If you've been reading Bible Design Blog long, you know I'm not a big fan of novelty Bibles. I'm old fashioned enough to think that whether you're a fireman, a policeman, a teen, or whatever, the same edition will serve just fine. Quality and function are essential, but the kind of kitschy "features" that seem to emerge from marketing brainstorming sessions leave me cold.
There's a different, though, between novelty editions and specialty editions. In the past, I've championed more than a few specialized Bibles -- for example, wide margin editions in general and specifics like the Daily Reading Bible and The Books of the Bible. The difference between novelty and specialty is that while the former essentially offers a gimmick that sparks an impulse buy, the latter offers unique functionality that's actually of service to a slice of the Bible-reading public.
Take the concept behind Hendrickson's ESV Minister's Bible:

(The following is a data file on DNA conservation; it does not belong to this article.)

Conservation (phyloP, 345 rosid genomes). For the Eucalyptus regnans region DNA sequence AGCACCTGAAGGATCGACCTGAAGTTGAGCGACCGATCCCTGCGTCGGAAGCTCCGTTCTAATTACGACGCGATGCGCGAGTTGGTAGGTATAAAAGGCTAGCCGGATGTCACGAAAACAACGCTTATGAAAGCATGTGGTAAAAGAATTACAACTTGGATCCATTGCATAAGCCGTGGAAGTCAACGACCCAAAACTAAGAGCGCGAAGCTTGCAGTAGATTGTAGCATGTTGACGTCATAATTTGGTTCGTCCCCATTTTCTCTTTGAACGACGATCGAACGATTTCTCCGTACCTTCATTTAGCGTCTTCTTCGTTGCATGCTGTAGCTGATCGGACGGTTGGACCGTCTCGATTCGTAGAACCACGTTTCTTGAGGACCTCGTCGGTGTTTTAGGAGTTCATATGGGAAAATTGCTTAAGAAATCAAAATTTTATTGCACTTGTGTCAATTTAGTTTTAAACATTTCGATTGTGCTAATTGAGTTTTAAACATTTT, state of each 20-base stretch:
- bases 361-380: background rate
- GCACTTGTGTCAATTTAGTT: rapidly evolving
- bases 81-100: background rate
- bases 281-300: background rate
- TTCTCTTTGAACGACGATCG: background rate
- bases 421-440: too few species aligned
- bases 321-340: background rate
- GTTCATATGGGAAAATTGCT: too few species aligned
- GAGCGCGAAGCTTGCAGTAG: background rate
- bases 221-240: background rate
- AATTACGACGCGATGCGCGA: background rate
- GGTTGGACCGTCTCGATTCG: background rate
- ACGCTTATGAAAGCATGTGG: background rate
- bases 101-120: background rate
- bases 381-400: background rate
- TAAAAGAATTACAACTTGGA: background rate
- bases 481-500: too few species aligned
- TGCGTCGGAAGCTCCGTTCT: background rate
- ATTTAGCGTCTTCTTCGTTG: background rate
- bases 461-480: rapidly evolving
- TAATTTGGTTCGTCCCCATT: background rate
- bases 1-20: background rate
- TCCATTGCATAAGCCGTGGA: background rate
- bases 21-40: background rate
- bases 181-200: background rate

The idea is to package a specially-developed Ministry Resources Guide at the back of the Bible, so that ministers have a quick reference for common tasks they're called upon to perform -- weddings and funerals, baptism, counseling, you name it. In some denominations there are official service books to fulfill this role, but for the most part, evangelical ministers are left to their own devices, often relying on resources that won't be ready at hand when needed. So why not take the essentials and bind them side-by-side with the Bible, a resources ministers typically do have handy?
I love the idea, and its execution here illustrates both the benefits of the idea and why it's not more commonly done. Purists will perhaps be aghast at the thought of binding something else under the same cover as the Bible ... ignoring the fact that we've incorporated all kinds of helps into the text over time, everything from prefaces, references, and concordances to extra-biblical study notes. Once you get past the initial "Say What?" the concept makes perfect sense. The Bible is a book meant to be read, and also to be used. In the same way that I want to see editions that strip out the excess to provide an optimal reading experience, I'm all in favor of specialized editions that add the necessary helps to perform the tasks of ministry.